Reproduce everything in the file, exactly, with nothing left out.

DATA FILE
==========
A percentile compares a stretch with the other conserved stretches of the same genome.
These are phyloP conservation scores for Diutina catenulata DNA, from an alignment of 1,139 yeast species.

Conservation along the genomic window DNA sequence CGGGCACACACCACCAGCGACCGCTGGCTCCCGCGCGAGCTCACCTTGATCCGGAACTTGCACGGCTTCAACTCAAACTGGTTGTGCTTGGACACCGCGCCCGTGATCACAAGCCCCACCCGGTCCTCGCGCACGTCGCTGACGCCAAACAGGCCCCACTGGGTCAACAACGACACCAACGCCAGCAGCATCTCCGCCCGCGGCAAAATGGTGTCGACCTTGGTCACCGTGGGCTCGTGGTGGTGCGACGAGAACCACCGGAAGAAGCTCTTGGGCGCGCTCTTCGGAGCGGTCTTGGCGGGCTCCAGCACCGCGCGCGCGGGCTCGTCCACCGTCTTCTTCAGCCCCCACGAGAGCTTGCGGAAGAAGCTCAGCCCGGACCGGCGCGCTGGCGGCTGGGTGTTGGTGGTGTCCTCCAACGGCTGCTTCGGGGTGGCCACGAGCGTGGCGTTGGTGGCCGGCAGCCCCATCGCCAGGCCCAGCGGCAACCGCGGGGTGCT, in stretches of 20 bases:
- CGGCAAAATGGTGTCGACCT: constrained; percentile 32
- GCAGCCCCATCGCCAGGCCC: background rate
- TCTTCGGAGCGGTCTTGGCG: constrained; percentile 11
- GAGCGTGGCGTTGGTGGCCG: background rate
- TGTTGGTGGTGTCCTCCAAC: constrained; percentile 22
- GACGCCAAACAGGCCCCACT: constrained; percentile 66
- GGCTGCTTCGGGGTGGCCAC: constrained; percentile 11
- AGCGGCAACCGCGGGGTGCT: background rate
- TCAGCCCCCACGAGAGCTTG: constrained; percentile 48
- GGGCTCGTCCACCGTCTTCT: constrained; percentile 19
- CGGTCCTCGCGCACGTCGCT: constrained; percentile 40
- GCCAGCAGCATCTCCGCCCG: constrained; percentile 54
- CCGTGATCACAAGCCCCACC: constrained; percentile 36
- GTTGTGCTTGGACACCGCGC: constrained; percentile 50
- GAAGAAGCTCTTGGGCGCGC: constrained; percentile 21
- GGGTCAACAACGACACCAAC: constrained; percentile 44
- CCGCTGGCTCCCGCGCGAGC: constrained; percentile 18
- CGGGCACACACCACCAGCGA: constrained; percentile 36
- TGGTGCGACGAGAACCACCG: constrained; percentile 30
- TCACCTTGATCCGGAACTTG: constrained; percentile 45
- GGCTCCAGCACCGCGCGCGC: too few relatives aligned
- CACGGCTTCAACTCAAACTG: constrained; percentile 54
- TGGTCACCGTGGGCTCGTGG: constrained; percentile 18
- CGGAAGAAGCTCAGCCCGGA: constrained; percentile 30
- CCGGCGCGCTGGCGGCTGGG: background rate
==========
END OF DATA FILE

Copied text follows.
A percentile compares a stretch with the other conserved stretches of the same genome.
These are phyloP conservation scores for Diutina catenulata DNA, from an alignment of 1,139 yeast species.

Conservation along the genomic window DNA sequence CGGGCACACACCACCAGCGACCGCTGGCTCCCGCGCGAGCTCACCTTGATCCGGAACTTGCACGGCTTCAACTCAAACTGGTTGTGCTTGGACACCGCGCCCGTGATCACAAGCCCCACCCGGTCCTCGCGCACGTCGCTGACGCCAAACAGGCCCCACTGGGTCAACAACGACACCAACGCCAGCAGCATCTCCGCCCGCGGCAAAATGGTGTCGACCTTGGTCACCGTGGGCTCGTGGTGGTGCGACGAGAACCACCGGAAGAAGCTCTTGGGCGCGCTCTTCGGAGCGGTCTTGGCGGGCTCCAGCACCGCGCGCGCGGGCTCGTCCACCGTCTTCTTCAGCCCCCACGAGAGCTTGCGGAAGAAGCTCAGCCCGGACCGGCGCGCTGGCGGCTGGGTGTTGGTGGTGTCCTCCAACGGCTGCTTCGGGGTGGCCACGAGCGTGGCGTTGGTGGCCGGCAGCCCCATCGCCAGGCCCAGCGGCAACCGCGGGGTGCT, in stretches of 20 bases:
- CGGCAAAATGGTGTCGACCT: constrained; percentile 32
- GCAGCCCCATCGCCAGGCCC: background rate
- TCTTCGGAGCGGTCTTGGCG: constrained; percentile 11
- GAGCGTGGCGTTGGTGGCCG: background rate
- TGTTGGTGGTGTCCTCCAAC: constrained; percentile 22
- GACGCCAAACAGGCCCCACT: constrained; percentile 66
- GGCTGCTTCGGGGTGGCCAC: constrained; percentile 11
- AGCGGCAACCGCGGGGTGCT: background rate
- TCAGCCCCCACGAGAGCTTG: constrained; percentile 48
- GGGCTCGTCCACCGTCTTCT: constrained; percentile 19
- CGGTCCTCGCGCACGTCGCT: constrained; percentile 40
- GCCAGCAGCATCTCCGCCCG: constrained; percentile 54
- CCGTGATCACAAGCCCCACC: constrained; percentile 36
- GTTGTGCTTGGACACCGCGC: constrained; percentile 50
- GAAGAAGCTCTTGGGCGCGC: constrained; percentile 21
- GGGTCAACAACGACACCAAC: constrained; percentile 44
- CCGCTGGCTCCCGCGCGAGC: constrained; percentile 18
- CGGGCACACACCACCAGCGA: constrained; percentile 36
- TGGTGCGACGAGAACCACCG: constrained; percentile 30
- TCACCTTGATCCGGAACTTG: constrained; percentile 45
- GGCTCCAGCACCGCGCGCGC: too few relatives aligned
- CACGGCTTCAACTCAAACTG: constrained; percentile 54
- TGGTCACCGTGGGCTCGTGG: constrained; percentile 18
- CGGAAGAAGCTCAGCCCGGA: constrained; percentile 30
- CCGGCGCGCTGGCGGCTGGG: background rate